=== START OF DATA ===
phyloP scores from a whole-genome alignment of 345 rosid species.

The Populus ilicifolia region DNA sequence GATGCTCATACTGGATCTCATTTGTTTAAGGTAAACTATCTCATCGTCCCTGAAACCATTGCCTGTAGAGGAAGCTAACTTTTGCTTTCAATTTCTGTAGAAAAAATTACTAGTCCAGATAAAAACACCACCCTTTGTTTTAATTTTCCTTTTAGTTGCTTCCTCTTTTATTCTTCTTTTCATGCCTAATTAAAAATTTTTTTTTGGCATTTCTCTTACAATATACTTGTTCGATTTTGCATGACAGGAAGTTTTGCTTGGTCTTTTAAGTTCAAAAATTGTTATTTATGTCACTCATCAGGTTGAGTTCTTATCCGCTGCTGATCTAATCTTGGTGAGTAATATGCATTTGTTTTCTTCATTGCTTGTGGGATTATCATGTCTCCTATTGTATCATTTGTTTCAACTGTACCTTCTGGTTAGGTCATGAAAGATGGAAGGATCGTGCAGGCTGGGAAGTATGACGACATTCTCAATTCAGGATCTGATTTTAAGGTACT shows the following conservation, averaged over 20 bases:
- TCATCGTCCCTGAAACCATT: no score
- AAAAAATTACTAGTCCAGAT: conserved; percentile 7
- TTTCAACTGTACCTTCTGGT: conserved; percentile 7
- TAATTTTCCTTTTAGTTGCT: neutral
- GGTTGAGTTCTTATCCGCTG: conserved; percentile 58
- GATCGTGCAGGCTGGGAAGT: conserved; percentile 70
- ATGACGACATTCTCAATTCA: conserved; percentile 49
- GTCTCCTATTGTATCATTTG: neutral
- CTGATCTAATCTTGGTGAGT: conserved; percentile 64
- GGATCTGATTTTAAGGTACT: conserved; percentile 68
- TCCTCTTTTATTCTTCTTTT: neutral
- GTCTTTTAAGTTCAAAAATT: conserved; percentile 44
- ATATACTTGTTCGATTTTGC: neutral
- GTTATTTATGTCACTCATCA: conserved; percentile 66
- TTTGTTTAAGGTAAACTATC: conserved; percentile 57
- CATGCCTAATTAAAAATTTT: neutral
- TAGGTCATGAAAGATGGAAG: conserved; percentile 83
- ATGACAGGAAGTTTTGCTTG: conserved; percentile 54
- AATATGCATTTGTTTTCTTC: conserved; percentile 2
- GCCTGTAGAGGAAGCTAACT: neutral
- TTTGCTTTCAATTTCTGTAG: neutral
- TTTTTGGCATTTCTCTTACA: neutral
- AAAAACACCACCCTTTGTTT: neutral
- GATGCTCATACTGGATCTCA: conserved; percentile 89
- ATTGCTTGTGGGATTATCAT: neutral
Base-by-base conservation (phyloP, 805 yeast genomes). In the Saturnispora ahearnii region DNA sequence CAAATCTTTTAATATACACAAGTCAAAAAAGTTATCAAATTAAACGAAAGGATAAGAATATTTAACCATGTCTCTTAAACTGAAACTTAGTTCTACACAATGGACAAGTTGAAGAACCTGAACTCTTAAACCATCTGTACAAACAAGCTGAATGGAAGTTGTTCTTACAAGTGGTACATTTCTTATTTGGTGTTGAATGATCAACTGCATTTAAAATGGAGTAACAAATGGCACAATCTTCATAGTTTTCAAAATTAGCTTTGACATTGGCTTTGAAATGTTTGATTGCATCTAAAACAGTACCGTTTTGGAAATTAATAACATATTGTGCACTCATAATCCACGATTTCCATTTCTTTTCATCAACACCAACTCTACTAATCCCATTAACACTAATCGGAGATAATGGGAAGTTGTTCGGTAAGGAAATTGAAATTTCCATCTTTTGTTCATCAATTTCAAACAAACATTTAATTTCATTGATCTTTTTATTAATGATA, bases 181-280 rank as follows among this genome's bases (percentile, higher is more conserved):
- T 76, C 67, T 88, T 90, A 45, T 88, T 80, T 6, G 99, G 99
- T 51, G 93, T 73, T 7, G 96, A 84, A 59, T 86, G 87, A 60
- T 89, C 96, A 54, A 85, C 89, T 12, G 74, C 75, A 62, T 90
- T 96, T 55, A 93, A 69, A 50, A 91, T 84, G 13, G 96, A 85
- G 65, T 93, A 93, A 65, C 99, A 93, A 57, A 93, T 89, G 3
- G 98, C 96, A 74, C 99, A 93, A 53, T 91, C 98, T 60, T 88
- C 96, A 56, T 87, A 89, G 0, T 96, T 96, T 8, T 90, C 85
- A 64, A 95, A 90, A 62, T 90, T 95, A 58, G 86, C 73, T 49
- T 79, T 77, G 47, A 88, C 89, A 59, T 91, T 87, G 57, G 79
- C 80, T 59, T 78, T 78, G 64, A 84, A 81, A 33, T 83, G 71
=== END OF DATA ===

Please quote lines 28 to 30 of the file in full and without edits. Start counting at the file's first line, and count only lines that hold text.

Base-by-base conservation (phyloP, 805 yeast genomes). In the Saturnispora ahearnii region DNA sequence CAAATCTTTTAATATACACAAGTCAAAAAAGTTATCAAATTAAACGAAAGGATAAGAATATTTAACCATGTCTCTTAAACTGAAACTTAGTTCTACACAATGGACAAGTTGAAGAACCTGAACTCTTAAACCATCTGTACAAACAAGCTGAATGGAAGTTGTTCTTACAAGTGGTACATTTCTTATTTGGTGTTGAATGATCAACTGCATTTAAAATGGAGTAACAAATGGCACAATCTTCATAGTTTTCAAAATTAGCTTTGACATTGGCTTTGAAATGTTTGATTGCATCTAAAACAGTACCGTTTTGGAAATTAATAACATATTGTGCACTCATAATCCACGATTTCCATTTCTTTTCATCAACACCAACTCTACTAATCCCATTAACACTAATCGGAGATAATGGGAAGTTGTTCGGTAAGGAAATTGAAATTTCCATCTTTTGTTCATCAATTTCAAACAAACATTTAATTTCATTGATCTTTTTATTAATGATA, bases 181-280 rank as follows among this genome's bases (percentile, higher is more conserved):
- T 76, C 67, T 88, T 90, A 45, T 88, T 80, T 6, G 99, G 99
- T 51, G 93, T 73, T 7, G 96, A 84, A 59, T 86, G 87, A 60